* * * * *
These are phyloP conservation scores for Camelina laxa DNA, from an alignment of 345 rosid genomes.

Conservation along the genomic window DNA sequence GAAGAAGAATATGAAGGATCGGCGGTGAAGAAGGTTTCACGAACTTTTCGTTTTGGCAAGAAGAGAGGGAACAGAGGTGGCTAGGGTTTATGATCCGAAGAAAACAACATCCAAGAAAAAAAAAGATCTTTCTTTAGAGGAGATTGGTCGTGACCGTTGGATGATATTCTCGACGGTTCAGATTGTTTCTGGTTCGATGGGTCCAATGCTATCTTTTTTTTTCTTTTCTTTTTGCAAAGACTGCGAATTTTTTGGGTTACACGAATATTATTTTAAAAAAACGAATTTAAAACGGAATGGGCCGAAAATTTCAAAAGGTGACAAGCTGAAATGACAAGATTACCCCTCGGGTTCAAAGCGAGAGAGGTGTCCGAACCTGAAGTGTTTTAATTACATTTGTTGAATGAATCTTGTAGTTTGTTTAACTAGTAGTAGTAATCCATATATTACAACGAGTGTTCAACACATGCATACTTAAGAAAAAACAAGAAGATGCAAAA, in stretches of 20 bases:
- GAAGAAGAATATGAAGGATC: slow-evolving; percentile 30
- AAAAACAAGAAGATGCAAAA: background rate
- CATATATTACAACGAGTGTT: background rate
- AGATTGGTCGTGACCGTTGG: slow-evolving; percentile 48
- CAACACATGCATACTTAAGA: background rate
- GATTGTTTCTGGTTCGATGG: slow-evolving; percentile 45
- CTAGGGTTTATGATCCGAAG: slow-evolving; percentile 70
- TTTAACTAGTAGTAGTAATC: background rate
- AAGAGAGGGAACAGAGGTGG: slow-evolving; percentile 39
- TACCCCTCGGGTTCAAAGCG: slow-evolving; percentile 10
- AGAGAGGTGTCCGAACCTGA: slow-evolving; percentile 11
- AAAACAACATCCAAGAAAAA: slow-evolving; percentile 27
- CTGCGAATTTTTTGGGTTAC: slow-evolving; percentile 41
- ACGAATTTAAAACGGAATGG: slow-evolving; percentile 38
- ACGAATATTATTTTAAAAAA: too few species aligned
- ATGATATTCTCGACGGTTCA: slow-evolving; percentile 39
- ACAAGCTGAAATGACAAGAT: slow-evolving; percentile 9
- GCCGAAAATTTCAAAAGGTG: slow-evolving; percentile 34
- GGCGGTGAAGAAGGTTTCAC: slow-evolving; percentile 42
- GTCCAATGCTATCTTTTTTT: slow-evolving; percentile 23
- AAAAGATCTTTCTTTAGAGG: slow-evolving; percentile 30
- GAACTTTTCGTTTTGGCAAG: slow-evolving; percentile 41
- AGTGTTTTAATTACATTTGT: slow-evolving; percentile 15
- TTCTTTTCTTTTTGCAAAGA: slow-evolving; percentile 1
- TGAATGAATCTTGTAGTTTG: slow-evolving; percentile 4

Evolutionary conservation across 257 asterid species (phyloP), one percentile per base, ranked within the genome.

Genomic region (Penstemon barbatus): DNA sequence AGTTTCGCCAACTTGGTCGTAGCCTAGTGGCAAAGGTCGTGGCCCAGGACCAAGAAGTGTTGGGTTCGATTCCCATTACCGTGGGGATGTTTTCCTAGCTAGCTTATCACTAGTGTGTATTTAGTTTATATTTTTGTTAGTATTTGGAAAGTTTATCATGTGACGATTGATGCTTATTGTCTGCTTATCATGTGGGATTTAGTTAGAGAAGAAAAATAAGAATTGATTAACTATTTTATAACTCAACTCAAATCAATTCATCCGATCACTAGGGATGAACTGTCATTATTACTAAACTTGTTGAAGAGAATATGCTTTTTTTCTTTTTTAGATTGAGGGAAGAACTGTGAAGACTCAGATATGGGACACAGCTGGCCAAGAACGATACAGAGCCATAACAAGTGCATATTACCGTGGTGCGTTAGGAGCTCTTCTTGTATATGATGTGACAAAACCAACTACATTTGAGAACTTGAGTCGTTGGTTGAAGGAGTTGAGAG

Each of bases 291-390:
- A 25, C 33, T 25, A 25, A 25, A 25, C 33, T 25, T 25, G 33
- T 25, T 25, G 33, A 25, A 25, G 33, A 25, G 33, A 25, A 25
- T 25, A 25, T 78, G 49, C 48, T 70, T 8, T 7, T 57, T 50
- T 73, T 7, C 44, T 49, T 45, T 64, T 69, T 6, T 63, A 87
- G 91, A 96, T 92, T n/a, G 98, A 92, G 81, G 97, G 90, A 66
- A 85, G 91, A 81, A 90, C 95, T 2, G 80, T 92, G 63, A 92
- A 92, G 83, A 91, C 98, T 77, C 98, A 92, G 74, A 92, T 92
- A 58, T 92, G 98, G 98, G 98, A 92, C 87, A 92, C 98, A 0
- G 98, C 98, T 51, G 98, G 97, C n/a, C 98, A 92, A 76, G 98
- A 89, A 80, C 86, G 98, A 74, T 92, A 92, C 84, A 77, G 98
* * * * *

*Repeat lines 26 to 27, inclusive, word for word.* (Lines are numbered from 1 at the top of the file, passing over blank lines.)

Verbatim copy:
- TTCTTTTCTTTTTGCAAAGA: slow-evolving; percentile 1
- TGAATGAATCTTGTAGTTTG: slow-evolving; percentile 4